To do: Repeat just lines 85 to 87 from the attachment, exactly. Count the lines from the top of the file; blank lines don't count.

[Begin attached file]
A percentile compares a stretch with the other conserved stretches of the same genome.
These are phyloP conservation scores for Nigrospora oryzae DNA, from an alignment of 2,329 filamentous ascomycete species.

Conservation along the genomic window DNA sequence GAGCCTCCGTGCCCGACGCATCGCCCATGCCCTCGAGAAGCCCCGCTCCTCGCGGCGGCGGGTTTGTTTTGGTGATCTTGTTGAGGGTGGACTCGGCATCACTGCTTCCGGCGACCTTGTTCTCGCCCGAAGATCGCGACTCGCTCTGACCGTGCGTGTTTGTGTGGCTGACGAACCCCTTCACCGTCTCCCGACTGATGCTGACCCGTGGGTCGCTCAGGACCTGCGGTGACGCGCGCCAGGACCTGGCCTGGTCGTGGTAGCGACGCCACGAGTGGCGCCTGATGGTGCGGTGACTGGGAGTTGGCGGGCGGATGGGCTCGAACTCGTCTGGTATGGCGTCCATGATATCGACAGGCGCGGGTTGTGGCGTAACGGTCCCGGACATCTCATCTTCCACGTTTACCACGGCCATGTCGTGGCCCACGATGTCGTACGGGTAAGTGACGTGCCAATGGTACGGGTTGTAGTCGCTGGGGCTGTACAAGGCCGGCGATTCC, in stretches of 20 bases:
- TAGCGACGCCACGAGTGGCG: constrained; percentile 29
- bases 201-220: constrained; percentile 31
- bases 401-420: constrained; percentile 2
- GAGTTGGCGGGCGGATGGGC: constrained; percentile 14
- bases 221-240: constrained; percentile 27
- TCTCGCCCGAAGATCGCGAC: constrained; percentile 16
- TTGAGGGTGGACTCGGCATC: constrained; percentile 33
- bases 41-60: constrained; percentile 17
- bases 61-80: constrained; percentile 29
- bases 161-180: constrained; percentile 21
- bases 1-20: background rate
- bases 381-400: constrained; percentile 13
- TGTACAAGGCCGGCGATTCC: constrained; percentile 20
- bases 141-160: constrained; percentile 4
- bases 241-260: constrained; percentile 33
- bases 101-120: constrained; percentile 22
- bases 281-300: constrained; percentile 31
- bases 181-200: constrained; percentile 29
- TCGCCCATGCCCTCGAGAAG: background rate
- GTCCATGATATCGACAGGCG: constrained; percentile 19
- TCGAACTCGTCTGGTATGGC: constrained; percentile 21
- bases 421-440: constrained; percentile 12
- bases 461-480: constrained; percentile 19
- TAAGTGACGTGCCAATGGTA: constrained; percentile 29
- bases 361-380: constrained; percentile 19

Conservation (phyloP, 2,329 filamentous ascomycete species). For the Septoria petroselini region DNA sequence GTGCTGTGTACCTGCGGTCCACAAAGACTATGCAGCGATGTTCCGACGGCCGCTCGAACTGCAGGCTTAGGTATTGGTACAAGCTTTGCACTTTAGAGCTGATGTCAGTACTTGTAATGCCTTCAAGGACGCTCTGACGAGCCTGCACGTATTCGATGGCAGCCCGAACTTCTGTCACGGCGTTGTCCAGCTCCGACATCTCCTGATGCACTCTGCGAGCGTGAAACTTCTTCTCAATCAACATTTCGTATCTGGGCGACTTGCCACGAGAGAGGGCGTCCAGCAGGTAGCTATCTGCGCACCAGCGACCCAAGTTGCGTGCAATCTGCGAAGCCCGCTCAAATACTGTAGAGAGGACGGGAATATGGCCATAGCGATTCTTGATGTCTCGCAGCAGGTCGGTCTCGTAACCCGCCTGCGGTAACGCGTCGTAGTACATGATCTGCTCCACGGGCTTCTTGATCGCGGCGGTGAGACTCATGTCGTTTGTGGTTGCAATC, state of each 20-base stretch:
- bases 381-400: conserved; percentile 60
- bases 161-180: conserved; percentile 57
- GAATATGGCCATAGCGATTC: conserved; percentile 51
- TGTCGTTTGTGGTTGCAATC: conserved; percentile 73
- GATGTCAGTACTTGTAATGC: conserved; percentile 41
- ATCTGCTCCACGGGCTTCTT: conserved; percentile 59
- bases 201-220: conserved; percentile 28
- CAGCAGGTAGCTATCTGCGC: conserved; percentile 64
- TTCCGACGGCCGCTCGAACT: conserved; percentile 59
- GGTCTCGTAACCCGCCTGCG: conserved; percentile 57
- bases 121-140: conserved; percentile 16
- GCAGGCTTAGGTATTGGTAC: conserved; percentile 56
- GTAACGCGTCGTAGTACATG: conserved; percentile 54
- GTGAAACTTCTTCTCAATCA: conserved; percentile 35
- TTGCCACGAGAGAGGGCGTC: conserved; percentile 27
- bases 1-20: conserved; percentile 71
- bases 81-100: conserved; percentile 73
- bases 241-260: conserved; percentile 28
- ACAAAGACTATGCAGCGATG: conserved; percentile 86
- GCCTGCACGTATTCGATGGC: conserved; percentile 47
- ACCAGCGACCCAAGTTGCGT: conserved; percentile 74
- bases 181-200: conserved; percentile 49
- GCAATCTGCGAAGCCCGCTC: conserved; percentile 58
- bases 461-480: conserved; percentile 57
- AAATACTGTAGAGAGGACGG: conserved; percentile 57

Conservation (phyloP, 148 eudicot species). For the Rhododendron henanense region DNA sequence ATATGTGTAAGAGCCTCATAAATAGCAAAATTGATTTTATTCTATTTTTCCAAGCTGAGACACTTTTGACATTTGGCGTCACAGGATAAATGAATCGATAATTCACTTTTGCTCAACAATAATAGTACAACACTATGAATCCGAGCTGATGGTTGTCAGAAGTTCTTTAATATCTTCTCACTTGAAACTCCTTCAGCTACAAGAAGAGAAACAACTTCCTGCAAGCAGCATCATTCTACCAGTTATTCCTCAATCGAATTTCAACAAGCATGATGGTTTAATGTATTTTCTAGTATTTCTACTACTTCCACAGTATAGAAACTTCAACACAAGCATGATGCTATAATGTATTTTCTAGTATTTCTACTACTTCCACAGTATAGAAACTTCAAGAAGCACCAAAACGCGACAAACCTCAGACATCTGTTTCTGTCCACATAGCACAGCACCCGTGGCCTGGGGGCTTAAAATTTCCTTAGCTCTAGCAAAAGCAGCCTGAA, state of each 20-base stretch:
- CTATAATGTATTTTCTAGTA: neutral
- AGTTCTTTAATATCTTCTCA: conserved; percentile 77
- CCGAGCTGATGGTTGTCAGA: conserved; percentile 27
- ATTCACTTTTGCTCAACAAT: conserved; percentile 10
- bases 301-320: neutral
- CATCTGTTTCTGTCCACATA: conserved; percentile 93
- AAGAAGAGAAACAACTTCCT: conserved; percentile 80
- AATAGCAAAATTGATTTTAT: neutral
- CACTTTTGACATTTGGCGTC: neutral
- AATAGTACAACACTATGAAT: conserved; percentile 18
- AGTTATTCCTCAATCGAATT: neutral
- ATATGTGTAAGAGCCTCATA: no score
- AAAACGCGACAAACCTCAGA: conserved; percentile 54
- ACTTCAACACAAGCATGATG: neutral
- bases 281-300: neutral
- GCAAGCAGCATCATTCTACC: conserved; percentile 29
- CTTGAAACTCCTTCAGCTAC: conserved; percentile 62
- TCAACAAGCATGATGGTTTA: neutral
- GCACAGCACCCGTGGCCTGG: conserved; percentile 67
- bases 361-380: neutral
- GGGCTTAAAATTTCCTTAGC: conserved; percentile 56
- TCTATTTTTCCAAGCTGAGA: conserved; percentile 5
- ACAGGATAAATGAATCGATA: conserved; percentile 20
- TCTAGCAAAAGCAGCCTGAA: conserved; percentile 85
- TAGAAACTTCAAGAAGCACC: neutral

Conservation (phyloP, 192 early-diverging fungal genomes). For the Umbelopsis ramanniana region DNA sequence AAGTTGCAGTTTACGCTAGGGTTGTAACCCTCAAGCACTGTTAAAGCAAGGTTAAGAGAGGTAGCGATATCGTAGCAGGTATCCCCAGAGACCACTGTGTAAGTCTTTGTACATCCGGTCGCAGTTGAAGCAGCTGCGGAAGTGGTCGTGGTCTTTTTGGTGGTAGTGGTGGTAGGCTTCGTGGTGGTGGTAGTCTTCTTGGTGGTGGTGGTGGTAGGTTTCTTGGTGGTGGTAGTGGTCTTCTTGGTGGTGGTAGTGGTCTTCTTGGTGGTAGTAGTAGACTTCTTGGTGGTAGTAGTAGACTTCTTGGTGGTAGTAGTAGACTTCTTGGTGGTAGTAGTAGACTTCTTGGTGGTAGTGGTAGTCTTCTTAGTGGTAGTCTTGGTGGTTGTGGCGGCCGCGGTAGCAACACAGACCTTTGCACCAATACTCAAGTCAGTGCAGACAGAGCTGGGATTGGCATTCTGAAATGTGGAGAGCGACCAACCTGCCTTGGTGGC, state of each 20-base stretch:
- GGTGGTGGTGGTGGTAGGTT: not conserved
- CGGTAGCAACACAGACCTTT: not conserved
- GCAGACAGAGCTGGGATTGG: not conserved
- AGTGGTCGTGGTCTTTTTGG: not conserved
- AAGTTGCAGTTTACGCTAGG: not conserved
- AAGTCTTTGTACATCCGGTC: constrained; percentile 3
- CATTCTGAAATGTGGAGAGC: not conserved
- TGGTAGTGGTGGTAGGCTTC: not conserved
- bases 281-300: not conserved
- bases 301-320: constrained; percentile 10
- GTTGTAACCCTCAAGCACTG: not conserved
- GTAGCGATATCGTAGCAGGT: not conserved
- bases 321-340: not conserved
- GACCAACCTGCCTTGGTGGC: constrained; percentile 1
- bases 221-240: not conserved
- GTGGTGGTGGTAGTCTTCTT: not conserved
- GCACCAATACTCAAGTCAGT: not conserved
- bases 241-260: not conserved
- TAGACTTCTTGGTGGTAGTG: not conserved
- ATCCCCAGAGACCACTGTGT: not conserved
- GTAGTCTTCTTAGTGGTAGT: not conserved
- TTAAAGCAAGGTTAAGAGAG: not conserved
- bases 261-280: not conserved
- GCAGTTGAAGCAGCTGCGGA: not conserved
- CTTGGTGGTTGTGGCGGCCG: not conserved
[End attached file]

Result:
- AGTGGTCGTGGTCTTTTTGG: not conserved
- AAGTTGCAGTTTACGCTAGG: not conserved
- AAGTCTTTGTACATCCGGTC: constrained; percentile 3